And on those days when you really, really, really need to get an assignment done an hour from now and you've only read 15 pages of the book? Don't panic. WikiSummaries has you covered with free, collaborative CliffsNotes-style summaries.
On the other hand, if you just want to do some deal hunting, we've also rounded up the best places to save money on textbooks.
DIY Through and Through
You're the DIY type and want to make your own book rather than buying one? No worries; you've got plenty of options, whether you want to print public domain books or the novel you wrote (heck, you can even turn your blog into a book).
Go nuts and bind your own books (in as little as five minutes even) or reuse that old office paper for your DIY masterpiece.

Turn Old Books Into Furniture, Clocks, and Hiding Places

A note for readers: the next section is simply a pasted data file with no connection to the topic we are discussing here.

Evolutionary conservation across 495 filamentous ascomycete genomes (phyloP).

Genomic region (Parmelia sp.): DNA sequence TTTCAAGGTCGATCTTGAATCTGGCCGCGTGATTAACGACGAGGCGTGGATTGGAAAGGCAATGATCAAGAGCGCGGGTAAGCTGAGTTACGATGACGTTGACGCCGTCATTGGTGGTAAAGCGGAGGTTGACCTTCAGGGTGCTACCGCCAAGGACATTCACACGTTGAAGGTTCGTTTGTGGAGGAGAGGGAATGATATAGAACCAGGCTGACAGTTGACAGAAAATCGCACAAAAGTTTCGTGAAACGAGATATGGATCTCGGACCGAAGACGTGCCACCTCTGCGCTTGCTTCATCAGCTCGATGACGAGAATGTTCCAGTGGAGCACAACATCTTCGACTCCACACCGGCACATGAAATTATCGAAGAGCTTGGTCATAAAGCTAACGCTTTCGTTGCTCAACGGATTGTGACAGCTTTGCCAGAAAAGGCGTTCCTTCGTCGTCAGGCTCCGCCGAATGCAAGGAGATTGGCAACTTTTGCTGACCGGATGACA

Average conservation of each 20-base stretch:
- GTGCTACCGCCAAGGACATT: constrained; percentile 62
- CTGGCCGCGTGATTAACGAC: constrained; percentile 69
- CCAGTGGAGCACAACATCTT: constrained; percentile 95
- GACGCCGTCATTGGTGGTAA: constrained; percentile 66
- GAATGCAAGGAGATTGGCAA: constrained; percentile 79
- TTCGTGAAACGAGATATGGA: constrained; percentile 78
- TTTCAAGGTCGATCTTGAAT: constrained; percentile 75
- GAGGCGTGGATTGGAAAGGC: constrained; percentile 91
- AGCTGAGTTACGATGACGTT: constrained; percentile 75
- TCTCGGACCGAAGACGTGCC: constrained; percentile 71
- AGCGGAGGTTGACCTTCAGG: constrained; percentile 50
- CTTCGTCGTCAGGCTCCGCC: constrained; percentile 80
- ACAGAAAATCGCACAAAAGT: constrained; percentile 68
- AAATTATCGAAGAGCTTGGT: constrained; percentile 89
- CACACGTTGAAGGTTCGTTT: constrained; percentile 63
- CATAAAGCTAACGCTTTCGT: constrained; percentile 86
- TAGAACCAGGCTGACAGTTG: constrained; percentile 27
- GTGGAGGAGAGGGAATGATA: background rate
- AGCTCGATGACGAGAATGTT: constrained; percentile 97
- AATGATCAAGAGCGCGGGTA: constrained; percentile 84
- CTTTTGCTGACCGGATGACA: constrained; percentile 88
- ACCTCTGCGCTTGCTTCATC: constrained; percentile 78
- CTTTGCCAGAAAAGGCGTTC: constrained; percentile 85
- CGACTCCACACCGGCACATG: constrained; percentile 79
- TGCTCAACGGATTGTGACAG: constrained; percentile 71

It can be tough to part with old books. I once worked in a bookstore, and every time an order came from the corporate office to toss out certain books, I got a little bit teary-eyed. But if you're willing to sacrifice the occasional hardback, we've featured plenty of ways to reuse old books—such as turning them into a bar (though you'll need about 700 or so books for that). If you want to go a step further, you could even deck out that book bar with some invisible book speakers and extra book furniture (and even vases).
If you've only got one or two books to send to their doom, give them new life as clocks, iPod carriers, or secret hiding places.
Repair Your Old and Beloved Books
Photo by Zevotron
Who are we kidding, though, some books are just way too special to send to the repurposing bin. For those books that have a special meaning for you, consider repairing them once they hit old age.
DIY Book Storage and Shelving Solutions